When your manuscript reaches the editor's desk, it is your personal representative. Let it not be soiled or dog-eared in appearance, as this may cause an unfavorable reaction on the part of the editor. First impressions are important. If you plan to do much writing, it will be decidedly to your advantage to-learn to type. The editor's time is valuable, and it will lessen his task if your manuscript is typed. If you do not have a typewriter of your own, perhaps you can solicit the services of some friend who does.
Choice of Paper.--Use a good grade of bond paper, such as will stand the various handling through which it must pass. The regular letterhead size (872 x II inches) is much to be preferred to longer or shorter, or wider or narrower paper, and every sheet should be full size, no matter how few words appear on it.
First page.—In the upper left-hand corner give your name, address, position, location, and the date. Drop down at least one third of the page before giving your title. It is your privilege to choose a title for your article or poem. Even though the editor may not use it, it helps to identify your manuscript. Brevity is important in your choice of title. A single word is sometimes sufficient. The title should not usually require more than one line of space. A long title may give a top-heavy appearance to your poem.
Miscellaneous Suggestions.—Place the page number in the center top or the right of each sheet, after the first sheet of copy. Do not put the page number at the extreme left, as it is thus hidden when sheets are clipped together. Leave at least an inch of margin around each sheet. Use only one side of the paper, and be sure to double space if you are typing. A black ribbon is recommended. Be sure to clean your type often and thus get the most out of your ribbon. And remember, editors do not appreciate carbon copies. A neat, clear, original copy, on regular size paper, presents an inviting appearance, helping you to "put your best foot forward."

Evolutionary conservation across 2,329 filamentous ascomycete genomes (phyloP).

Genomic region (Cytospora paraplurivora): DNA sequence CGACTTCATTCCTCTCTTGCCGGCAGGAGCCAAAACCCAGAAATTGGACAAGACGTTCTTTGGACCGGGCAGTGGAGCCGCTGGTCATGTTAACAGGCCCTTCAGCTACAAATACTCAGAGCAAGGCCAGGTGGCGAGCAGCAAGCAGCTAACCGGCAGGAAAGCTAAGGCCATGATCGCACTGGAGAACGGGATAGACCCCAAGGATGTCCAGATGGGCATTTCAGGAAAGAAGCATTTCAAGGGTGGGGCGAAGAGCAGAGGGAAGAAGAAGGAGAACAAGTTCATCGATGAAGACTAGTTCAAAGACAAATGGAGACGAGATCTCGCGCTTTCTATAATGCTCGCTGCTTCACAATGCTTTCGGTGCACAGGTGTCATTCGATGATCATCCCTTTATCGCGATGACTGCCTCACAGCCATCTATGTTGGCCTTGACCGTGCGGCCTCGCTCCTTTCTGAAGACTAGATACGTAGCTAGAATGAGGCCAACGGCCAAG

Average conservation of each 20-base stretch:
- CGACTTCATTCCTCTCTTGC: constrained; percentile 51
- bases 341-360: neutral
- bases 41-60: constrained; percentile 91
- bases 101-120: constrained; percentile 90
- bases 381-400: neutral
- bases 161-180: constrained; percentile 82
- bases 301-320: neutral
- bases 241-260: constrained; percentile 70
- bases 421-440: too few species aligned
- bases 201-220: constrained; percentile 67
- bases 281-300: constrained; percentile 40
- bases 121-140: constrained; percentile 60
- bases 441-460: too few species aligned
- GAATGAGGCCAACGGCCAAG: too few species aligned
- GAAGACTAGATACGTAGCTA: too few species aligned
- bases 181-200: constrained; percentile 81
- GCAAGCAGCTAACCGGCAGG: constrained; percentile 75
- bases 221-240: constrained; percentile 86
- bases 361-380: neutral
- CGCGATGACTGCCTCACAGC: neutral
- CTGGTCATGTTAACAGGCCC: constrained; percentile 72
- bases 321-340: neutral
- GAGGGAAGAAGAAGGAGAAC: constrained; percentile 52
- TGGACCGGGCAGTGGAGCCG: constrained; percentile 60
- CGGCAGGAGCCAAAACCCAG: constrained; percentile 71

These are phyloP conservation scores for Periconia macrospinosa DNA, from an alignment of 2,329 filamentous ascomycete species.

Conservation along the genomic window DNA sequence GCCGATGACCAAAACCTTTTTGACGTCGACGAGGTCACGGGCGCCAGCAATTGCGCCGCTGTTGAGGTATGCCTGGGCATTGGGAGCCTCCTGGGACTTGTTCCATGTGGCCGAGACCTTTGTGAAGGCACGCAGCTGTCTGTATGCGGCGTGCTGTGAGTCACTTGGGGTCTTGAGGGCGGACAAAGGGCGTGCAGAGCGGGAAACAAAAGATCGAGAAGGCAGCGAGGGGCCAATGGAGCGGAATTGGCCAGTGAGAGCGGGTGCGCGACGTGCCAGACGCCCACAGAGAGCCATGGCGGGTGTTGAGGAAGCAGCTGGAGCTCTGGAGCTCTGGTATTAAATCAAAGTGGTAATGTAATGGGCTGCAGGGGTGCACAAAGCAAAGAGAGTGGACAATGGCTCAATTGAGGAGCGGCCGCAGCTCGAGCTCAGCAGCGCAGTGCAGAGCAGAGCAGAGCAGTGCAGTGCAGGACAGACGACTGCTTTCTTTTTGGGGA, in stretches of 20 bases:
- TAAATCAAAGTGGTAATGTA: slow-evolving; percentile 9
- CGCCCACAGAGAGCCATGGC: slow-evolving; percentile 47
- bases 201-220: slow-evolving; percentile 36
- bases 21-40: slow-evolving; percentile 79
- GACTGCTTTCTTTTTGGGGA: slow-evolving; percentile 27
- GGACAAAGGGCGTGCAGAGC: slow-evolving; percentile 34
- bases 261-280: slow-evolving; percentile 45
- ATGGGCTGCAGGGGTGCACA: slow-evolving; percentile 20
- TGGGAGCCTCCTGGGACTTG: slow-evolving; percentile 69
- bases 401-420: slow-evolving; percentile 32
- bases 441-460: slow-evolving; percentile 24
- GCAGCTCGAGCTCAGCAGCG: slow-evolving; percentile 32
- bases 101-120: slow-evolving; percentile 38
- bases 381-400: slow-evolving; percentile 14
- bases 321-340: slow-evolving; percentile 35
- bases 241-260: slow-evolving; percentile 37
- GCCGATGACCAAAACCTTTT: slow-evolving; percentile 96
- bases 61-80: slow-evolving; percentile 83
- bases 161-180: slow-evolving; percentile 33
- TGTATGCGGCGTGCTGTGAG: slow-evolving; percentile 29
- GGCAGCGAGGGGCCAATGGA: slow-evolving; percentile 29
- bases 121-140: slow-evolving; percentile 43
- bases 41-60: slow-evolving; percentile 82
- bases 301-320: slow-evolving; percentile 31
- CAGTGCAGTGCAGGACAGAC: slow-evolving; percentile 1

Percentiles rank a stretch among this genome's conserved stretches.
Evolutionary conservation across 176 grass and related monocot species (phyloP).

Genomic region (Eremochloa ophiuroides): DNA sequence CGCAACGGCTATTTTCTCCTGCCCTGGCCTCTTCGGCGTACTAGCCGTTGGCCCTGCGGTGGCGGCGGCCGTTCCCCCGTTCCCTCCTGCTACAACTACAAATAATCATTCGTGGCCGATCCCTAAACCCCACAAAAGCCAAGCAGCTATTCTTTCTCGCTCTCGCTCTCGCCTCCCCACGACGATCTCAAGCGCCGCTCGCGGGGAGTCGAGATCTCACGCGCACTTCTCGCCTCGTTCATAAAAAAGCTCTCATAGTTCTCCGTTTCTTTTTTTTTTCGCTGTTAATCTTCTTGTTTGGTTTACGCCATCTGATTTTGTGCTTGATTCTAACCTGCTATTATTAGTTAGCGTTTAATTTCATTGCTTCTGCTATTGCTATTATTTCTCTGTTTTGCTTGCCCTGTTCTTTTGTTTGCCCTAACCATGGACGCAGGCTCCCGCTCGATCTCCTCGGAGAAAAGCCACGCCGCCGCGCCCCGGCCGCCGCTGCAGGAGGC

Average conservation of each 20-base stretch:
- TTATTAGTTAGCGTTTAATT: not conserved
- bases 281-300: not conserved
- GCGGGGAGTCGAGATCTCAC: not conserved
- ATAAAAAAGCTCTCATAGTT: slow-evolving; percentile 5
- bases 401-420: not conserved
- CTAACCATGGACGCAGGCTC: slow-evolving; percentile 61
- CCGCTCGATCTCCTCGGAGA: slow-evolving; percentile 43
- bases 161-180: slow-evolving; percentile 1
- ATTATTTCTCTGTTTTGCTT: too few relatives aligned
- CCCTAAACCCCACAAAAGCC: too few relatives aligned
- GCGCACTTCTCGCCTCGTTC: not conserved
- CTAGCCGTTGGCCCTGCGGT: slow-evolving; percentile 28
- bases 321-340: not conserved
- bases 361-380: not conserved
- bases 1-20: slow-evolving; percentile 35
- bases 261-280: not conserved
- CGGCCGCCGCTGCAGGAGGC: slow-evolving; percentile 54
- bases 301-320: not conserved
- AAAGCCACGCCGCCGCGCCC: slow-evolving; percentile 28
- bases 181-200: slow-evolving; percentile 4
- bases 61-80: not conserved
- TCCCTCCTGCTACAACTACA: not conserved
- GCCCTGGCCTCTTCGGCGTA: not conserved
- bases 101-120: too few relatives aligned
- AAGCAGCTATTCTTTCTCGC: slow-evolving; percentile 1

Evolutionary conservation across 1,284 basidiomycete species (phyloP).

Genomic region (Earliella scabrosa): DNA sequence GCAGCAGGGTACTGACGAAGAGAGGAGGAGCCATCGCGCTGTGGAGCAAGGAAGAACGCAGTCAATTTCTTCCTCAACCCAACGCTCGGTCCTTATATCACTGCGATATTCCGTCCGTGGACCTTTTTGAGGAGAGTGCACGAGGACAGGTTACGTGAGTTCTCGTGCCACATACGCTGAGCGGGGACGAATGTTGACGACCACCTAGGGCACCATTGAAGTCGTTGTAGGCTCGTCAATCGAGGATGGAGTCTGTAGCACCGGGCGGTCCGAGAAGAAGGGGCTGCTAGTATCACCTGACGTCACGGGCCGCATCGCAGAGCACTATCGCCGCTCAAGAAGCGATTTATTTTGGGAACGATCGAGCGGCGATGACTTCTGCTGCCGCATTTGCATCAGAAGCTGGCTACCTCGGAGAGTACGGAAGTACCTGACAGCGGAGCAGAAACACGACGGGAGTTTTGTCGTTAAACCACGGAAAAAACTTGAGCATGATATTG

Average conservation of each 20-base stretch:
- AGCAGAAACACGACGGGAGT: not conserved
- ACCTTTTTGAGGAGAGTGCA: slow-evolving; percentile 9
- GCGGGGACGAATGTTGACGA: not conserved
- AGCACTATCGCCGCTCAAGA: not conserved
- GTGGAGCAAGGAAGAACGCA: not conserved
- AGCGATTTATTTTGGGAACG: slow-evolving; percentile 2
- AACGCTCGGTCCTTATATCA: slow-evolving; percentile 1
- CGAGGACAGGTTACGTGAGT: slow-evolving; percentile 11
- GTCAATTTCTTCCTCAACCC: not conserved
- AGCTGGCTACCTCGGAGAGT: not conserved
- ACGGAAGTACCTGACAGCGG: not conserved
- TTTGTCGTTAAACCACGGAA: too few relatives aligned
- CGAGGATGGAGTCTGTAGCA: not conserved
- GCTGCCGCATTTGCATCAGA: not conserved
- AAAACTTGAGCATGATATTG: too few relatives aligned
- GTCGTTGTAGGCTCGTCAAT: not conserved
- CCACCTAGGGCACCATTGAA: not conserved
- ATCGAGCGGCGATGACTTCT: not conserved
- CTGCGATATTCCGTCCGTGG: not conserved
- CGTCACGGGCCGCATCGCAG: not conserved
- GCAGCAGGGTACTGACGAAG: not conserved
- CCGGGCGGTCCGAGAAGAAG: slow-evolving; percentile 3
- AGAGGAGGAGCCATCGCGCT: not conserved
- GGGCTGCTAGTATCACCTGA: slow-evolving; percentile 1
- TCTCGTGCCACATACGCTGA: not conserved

Before you send your article out, be sure to check all quoted material. Have you quoted it correctly? Have you placed both beginning and closing quotes ? Have you verified the quotation from the original source? Have you given the correct credit, and especially the right pages? If you are sending out much work, you should evolve some plan of recording the name of your article or poem, the date sent out, the place to which it was mailed, and the date accepted or returned.
Length.—How long should an acceptable poem or article be? Ordinarily a poem longer than twenty lines does not find space in the average periodical. And it is usually undesirable to have single articles for our periodicals more than six or seven double-spaced pages in length, and some of our editors prefer less.
Make sure there is sufficient postage on the outside wrapper or envelope to carry the manuscript to its destination. Most journals require that postage be enclosed in case the writer wishes the manuscript returned, although the Ministry does not follow this procedure.
Train yourself to say a great deal in every line, making each word bear a definite part in the task you wish your contribution to perform. Study the type of material appearing in the column of the periodical for which you are writing. Be sure you have a message of real importance to its readers, and then attempt your very best.